The Optima YellowTop offers outstanding cyclical capabilities through its 300-plus discharge and recharge cycles. This battery offers premium cranking power, making it a smart choice for those with a host of onboard accessories in their vehicle.

The difference between the Optima YellowTop and competing products is its SpiralCell Technology. SpiralCell Technology is unique to Optima, and both the RedTop and YellowTop models feature this technology. However, the YellowTop can be used on vehicles without alternators, which makes it unique to the industry rather than simply being brand-specific.

Key Features

  • Cost: About $280 to $390
  • Warranty: Three years
  • Battery type: AGM

What Customers Are Saying

Many customers report that this battery works well in their Dodge vehicles. The battery is good at maintaining a charge even when unused for long periods of time. It also performs well in the heat. There are a number of reviewers that claim this type of battery often lasts beyond the three-year warranty.

#7 Braille Intensity Battery

Pros Racing-grade lithium-ion battery Extremly lightweight Maintains charge when not in use
Cons Expensive Not suitable for most standard vehicles

Braille Intensity lithium batteries are racing-grade batteries designed to provide high CCA while being lightweight. For most drivers, this battery is not necessary or appropriate for their vehicles, but if you need to power a race car, the battery offers superior performance.

Unlike an AGM or flooded battery, this battery can sit for a long time without losing charge. Even after a year of storage, many Braille Intensity batteries will maintain 90 percent of their charge.

Key Features

  • Cost: About $950 to $1,900
  • Warranty: One year
  • Battery type: Lithium-ion

What Customers Are Saying

As a high-performance battery, there aren’t many people reviewing the Braille Intensity battery. As a mark of confidence, a large number of global race teams use Braille Intensity batteries in their vehicles.

Best Car Battery Side-By-Side Comparison

AwardModelBattery TypeCCA
Best OverallOptima RedTopAGM800
Best Lead-AcidDieHard PlatinumFlooded750
Budget PickACDelco GoldAGM800
Most ReliableDieHard GoldFlooded640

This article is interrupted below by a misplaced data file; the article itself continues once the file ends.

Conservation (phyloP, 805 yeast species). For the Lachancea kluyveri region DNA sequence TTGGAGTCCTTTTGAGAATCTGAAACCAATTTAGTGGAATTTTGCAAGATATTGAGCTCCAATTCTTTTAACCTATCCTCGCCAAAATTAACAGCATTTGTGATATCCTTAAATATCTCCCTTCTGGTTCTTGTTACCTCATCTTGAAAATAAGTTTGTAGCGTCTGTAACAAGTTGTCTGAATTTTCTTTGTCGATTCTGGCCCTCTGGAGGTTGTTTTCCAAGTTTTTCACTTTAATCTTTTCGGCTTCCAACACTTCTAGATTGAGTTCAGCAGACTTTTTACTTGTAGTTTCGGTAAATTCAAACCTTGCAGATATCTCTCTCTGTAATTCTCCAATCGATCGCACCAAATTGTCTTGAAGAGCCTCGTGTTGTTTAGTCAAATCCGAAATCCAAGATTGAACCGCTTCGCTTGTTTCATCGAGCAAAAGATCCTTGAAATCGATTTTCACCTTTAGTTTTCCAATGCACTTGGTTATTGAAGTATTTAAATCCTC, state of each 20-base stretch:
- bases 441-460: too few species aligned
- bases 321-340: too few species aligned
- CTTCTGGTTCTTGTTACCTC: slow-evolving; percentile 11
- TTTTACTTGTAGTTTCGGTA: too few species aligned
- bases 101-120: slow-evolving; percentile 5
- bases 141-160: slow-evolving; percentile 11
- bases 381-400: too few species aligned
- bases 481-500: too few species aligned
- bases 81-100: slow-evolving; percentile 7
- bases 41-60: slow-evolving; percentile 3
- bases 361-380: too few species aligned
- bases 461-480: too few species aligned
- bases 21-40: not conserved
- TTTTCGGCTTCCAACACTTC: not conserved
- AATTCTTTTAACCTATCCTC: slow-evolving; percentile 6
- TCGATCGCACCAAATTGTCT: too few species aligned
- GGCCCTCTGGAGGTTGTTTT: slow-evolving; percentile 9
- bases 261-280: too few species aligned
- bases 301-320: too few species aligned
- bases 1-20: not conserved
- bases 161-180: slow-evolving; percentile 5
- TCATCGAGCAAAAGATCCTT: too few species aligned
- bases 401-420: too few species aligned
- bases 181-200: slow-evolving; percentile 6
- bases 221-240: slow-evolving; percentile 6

Most VersatileOdyssey Performance SeriesAGM600
Longest-LastingOptima YellowTopAGM800
Also ConsiderBraille Intensity BatteryLithium-ion1150

Car Battery Buyers Guide

There is no one best car battery for every vehicle. When looking for a new car battery, you should look for a replacement with specs similar to your old battery. The important details to match are:

  • Battery type
  • Group size
  • Cold cranking amps (CCA)
  • Reserve capacity (RC)

Battery Type

There are a number of different car battery technologies out there. Standard lead-acid (SLA) and absorbed glass mat (AGM) batteries are the most common. Lithium-ion batteries are also becoming more common for cars.

  • Standard flooded lead acid: This is the most common type of car battery. The battery contains liquid battery acid and will require more maintenance than an AGM or lithium-ion battery. This type of battery is most common in older vehicles (pre-1980).
  • Absorbed glass mat: An absorbed glass mat battery is highly vibration-resistant, non-spillable, and maintenance-free. Battery acid is absorbed in fiberglass mats, which prevents leakage or spillage. This type of battery offers a superior lifespan to standard flooded batteries and can handle large power demands. It is the most common type of car battery in modern vehicles.
  • Lithium-ion: Lithium-ion batteries can be much smaller and lighter than AGM and SLA batteries. They offer a very fast charging rate and are maintenance-free. This type of battery tends to outlast AGM batteries.

Choose a battery type that matches your existing battery. AGM batteries are the most common type of car battery. If you replace an AGM battery with an SLA battery, your car may not start or function properly.